Books & Essays
The Blueberry Years
Thomas Dunne Books 2010
The Blueberry Years captures our experience creating and operating one of the mid-Atlantic's first certified-organic, pick-your-own blueberry farms. For a decade, Sarah, my wife, and I planted, pruned, and picked while also opening the field to hundreds of people who came to harvest berries. These pickers shared blueberry-flavored moonshine and sober religion, warm hugs and cool hats, and always bushels of stories. To give a larger context to our story, I include brief chapters on national issues such as organic foods and new farmers. I also include short interludes on all things blueberry, like the fruit's many health benefits, the woman who domesticated this plant, or the blueberry in literature. Ultimately, this book tells the story of a young couple pursuing their blueberry dream.
Of this book, Ron Rash has said: "There is so much to praise in this beautifully written memoir, but what I admire most is Jim Minick's utter lack of self-righteousness. In these pages we are given a wisdom that has, at its center, a quiet and abiding humility. What a fine, fine book The Blueberry Years is." Robert Morgan has called this book, "an intimate visit to a delightful place with an inspired guide." Sharyn McCrumb, Nina Planck, and Steven Hopp also praise this book, along with Ann Pancake, Joel Salatin, and Gene Logsdon. Naomi Wolf calls it "delicious reading" and the Southern Independent Booksellers Alliance picked The Blueberry Years as one of the best new books for the summer of 2010.
Book Review #1:
Minick, a columnist for the Roanoke Times New River Current, chronicles how he and his wife, Sarah, pursued their dream of starting an organic, pick-your-own blueberry farm in Virginia. They hope that the experiment in new millennial homesteading will make them independent of their "off-farm" teaching jobs and lead to a simpler and environmentally responsible life that gives them the time to practice their arts (Jim writing, Sarah basket weaving). The chapters narrating their 12 years of farming are separated by interludes on the scientific and cultural history of the blueberry and the benefits of organic farming. Minick also expands the story beyond his personal experience to tell a larger story of the extreme financial challenges facing the independent American farmer, as well as exploring the negative effects of agrobusiness on American diets and health. Despite the headaches, loneliness, and unglamorous aspects of farming, Minick sees the farm as a holy place of fellowship between humans and the land. The narrative benefits from the charming stories of people who visit the farm, many driving hundreds of miles to pick blueberries, concluding with a collection of enticing blueberry recipes. from Publishers Weekly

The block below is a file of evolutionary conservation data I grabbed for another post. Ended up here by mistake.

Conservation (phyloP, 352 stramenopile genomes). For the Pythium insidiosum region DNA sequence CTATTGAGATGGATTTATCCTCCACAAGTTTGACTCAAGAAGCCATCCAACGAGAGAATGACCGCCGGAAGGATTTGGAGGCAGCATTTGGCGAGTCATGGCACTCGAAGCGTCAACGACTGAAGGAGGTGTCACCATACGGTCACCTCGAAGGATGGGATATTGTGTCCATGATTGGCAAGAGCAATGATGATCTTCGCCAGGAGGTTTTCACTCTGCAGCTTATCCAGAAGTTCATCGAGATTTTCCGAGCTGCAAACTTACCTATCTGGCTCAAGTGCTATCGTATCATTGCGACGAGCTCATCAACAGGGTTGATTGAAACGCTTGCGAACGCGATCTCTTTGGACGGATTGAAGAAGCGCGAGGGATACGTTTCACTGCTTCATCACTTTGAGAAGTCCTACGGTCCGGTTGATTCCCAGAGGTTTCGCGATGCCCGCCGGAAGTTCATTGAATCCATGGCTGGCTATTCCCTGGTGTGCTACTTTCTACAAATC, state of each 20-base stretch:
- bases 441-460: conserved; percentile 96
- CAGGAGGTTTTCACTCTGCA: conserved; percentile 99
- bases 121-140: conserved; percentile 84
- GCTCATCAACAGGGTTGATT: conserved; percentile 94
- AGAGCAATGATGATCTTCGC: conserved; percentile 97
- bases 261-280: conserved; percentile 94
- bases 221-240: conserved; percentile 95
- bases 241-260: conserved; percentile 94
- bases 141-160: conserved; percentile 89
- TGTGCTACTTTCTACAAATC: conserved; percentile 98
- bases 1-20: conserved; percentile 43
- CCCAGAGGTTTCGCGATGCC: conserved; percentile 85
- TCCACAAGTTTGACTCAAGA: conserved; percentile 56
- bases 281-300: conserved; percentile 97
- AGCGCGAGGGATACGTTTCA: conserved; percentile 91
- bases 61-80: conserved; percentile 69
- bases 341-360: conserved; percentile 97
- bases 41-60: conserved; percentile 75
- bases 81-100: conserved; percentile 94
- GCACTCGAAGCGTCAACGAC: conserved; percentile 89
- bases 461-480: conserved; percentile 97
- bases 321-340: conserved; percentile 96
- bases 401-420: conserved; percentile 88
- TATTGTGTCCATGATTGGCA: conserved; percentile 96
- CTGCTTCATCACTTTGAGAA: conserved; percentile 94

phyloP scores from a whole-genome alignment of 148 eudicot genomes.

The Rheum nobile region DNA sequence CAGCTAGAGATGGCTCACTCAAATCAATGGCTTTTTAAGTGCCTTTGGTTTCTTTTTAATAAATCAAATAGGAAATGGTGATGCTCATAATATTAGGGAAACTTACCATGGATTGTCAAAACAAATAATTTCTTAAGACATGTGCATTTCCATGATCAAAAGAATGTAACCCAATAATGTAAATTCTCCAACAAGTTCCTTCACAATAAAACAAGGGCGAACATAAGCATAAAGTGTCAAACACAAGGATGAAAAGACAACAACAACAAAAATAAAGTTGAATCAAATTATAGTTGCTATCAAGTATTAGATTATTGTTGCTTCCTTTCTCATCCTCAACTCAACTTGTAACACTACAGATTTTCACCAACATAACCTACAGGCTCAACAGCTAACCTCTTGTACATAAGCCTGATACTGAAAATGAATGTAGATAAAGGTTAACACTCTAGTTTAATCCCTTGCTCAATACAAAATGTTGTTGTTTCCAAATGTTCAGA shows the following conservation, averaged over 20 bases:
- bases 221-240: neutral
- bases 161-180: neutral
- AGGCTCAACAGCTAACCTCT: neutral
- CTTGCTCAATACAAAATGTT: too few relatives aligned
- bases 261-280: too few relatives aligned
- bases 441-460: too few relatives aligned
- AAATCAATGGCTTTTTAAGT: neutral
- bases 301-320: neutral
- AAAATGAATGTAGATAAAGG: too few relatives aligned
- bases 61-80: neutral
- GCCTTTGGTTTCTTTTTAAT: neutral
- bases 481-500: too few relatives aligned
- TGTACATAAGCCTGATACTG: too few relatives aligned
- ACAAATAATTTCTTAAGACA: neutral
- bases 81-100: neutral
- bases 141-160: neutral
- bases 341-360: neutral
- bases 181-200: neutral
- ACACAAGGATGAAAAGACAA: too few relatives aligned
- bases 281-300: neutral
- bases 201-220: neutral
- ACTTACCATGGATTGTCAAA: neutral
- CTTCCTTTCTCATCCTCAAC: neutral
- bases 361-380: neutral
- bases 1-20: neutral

Book Review #2:
Teacher and writer Minick moves his family to a Virginia farm, where he plants a thousand blueberry bushes. Learning the ins and outs of blueberry culture, they toil to make their farm an economic success while following rigorous principles of organic agriculture. Local farmers deride some of their practices and warn that rejecting modern pesticides and fertilizers will leave them vulnerable to blights and pests. The Minicks find their chosen methods not always easy, but they bask in the many rewards their efforts yield. The blueberries themselves have incomparable flavor, and, when conditions are perfect, yield abundantly. People drive hundreds of miles just to gather pristine berries in the warmth of a Virginia afternoon. And the daily and seasonal rhythms of the farm give the Minicks pride of ownership and of productive accomplishment so long as nature chooses to cooperate. Very useful for anyone eager to plunge into organic agriculture. Recipes included. --Mark Knoblauch, Booklist
All There is to Keep
Iris Press and Southern Appalachian Writers Cooperative 2008